Personal highlights of Budapest

Probably not what you were expecting.

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Although I inevitably enjoyed my time in Budapest, I didn’t really ‘like’ the city that much. I’ll admit, I was intimidated by how industrious the whole place was. Regardless, here are some things I liked, didn’t like, and the things in between.

Top three things

1. Dining at Zeller Bistro

Possibly the most recommended restaurant by locals, it’s fine dining at a very affordable price. Their welcome drink is a house-made elderflower sparkling wine called Bozzante. It is absolutely amazing; I’ve never felt that about any alcoholic drink before, and this drink alone is one of the highlights of my whole trip. (I bought two bottles to take home.)

Aside from that marvel, their food is delicious and service is also excellent. Although reservations are required, the restaurant is far from full at the opening hour (lunchtime) and the staff are friendly and attentive. They’re sensitive to the fact that some people may want a more personal interaction with the staff, and they’re quite happy to answer questions that no fine diner should have to ask.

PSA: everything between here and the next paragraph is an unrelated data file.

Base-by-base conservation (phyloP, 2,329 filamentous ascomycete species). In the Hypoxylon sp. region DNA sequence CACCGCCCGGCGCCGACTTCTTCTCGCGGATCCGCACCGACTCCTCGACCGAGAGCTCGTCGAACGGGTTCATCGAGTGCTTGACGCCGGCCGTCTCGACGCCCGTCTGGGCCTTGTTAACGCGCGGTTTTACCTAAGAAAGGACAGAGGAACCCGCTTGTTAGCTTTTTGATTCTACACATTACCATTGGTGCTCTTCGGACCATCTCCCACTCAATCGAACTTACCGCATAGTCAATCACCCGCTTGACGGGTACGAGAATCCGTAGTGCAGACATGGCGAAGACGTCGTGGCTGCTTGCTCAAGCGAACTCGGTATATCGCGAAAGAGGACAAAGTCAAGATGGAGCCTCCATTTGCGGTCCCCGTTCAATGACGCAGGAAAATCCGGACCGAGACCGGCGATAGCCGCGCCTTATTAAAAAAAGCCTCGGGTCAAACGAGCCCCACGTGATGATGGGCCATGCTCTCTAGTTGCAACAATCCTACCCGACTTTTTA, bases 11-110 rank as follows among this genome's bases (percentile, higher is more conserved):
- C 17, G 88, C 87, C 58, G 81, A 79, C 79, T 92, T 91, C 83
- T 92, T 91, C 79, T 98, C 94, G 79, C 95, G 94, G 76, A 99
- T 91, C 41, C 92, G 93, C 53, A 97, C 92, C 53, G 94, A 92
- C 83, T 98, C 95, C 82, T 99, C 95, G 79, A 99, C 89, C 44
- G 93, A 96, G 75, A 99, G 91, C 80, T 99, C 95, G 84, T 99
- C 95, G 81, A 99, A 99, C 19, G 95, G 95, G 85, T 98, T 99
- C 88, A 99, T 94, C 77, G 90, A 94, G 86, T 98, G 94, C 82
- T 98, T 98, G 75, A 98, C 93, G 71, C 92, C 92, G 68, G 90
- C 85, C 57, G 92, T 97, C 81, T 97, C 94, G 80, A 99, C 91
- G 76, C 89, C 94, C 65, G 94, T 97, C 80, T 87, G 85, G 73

To add to the list of ridiculous things you’ll read on this blog, I realized that:

Going to a restaurant isn’t always just about eating; it’s also a human experience.

2. Gellért Hill / Citadel / Liberty Statue

Watching the Chain Bridge from sunset to late was underwhelming for me. Looking out from Gellért Hill over the city was much more significant. That’s how I felt, anyway.

3. Walking around

At the start of my trip I vowed to reevaluate all my hobbies. It took me all this time to realize how much I enjoy walking alone. Mentally, my time is spent: navigating; looking at the surroundings as if I just woke up from a long coma; trying to figure out why something is the way that it is; daydreaming; and involuntarily recalling cheerful memories from throughout my trip.

I’m not an architecture enthusiast, but I enjoyed the streets of Budapest a lot. The buildings looked good somehow without necessarily… looking good.